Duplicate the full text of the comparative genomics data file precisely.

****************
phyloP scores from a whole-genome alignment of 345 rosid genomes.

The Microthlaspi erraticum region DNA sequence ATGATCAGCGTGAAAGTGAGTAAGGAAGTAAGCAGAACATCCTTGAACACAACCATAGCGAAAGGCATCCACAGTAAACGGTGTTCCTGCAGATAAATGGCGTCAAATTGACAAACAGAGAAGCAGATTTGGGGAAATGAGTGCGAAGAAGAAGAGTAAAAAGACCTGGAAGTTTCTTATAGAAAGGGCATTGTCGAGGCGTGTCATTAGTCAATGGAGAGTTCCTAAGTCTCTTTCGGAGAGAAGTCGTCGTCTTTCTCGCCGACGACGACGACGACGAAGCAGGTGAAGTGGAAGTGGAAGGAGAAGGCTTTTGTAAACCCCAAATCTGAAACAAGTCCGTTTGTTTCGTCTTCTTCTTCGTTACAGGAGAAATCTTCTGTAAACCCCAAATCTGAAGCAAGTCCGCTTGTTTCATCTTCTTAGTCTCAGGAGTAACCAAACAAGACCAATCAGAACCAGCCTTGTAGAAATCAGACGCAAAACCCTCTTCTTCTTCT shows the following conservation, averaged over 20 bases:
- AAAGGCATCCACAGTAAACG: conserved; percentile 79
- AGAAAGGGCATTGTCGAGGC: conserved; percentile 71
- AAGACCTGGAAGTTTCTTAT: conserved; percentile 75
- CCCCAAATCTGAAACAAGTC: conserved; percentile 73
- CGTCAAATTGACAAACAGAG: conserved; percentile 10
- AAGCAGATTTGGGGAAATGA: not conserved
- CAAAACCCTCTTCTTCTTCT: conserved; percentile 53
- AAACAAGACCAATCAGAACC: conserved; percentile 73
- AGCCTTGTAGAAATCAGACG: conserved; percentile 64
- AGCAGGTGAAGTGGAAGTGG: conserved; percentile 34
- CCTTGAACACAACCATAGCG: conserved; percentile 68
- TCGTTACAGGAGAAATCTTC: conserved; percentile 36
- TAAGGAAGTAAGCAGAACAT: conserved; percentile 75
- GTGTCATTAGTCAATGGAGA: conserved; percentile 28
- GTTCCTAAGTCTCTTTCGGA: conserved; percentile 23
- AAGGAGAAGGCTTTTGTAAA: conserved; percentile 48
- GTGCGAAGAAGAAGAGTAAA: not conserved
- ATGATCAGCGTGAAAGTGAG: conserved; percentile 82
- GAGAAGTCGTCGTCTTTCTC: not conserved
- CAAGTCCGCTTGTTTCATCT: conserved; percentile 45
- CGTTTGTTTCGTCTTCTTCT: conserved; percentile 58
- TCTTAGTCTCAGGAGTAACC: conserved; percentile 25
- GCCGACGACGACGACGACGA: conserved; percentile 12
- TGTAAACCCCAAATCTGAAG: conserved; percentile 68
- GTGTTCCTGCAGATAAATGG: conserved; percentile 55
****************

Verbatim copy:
phyloP scores from a whole-genome alignment of 345 rosid genomes.

The Microthlaspi erraticum region DNA sequence ATGATCAGCGTGAAAGTGAGTAAGGAAGTAAGCAGAACATCCTTGAACACAACCATAGCGAAAGGCATCCACAGTAAACGGTGTTCCTGCAGATAAATGGCGTCAAATTGACAAACAGAGAAGCAGATTTGGGGAAATGAGTGCGAAGAAGAAGAGTAAAAAGACCTGGAAGTTTCTTATAGAAAGGGCATTGTCGAGGCGTGTCATTAGTCAATGGAGAGTTCCTAAGTCTCTTTCGGAGAGAAGTCGTCGTCTTTCTCGCCGACGACGACGACGACGAAGCAGGTGAAGTGGAAGTGGAAGGAGAAGGCTTTTGTAAACCCCAAATCTGAAACAAGTCCGTTTGTTTCGTCTTCTTCTTCGTTACAGGAGAAATCTTCTGTAAACCCCAAATCTGAAGCAAGTCCGCTTGTTTCATCTTCTTAGTCTCAGGAGTAACCAAACAAGACCAATCAGAACCAGCCTTGTAGAAATCAGACGCAAAACCCTCTTCTTCTTCT shows the following conservation, averaged over 20 bases:
- AAAGGCATCCACAGTAAACG: conserved; percentile 79
- AGAAAGGGCATTGTCGAGGC: conserved; percentile 71
- AAGACCTGGAAGTTTCTTAT: conserved; percentile 75
- CCCCAAATCTGAAACAAGTC: conserved; percentile 73
- CGTCAAATTGACAAACAGAG: conserved; percentile 10
- AAGCAGATTTGGGGAAATGA: not conserved
- CAAAACCCTCTTCTTCTTCT: conserved; percentile 53
- AAACAAGACCAATCAGAACC: conserved; percentile 73
- AGCCTTGTAGAAATCAGACG: conserved; percentile 64
- AGCAGGTGAAGTGGAAGTGG: conserved; percentile 34
- CCTTGAACACAACCATAGCG: conserved; percentile 68
- TCGTTACAGGAGAAATCTTC: conserved; percentile 36
- TAAGGAAGTAAGCAGAACAT: conserved; percentile 75
- GTGTCATTAGTCAATGGAGA: conserved; percentile 28
- GTTCCTAAGTCTCTTTCGGA: conserved; percentile 23
- AAGGAGAAGGCTTTTGTAAA: conserved; percentile 48
- GTGCGAAGAAGAAGAGTAAA: not conserved
- ATGATCAGCGTGAAAGTGAG: conserved; percentile 82
- GAGAAGTCGTCGTCTTTCTC: not conserved
- CAAGTCCGCTTGTTTCATCT: conserved; percentile 45
- CGTTTGTTTCGTCTTCTTCT: conserved; percentile 58
- TCTTAGTCTCAGGAGTAACC: conserved; percentile 25
- GCCGACGACGACGACGACGA: conserved; percentile 12
- TGTAAACCCCAAATCTGAAG: conserved; percentile 68
- GTGTTCCTGCAGATAAATGG: conserved; percentile 55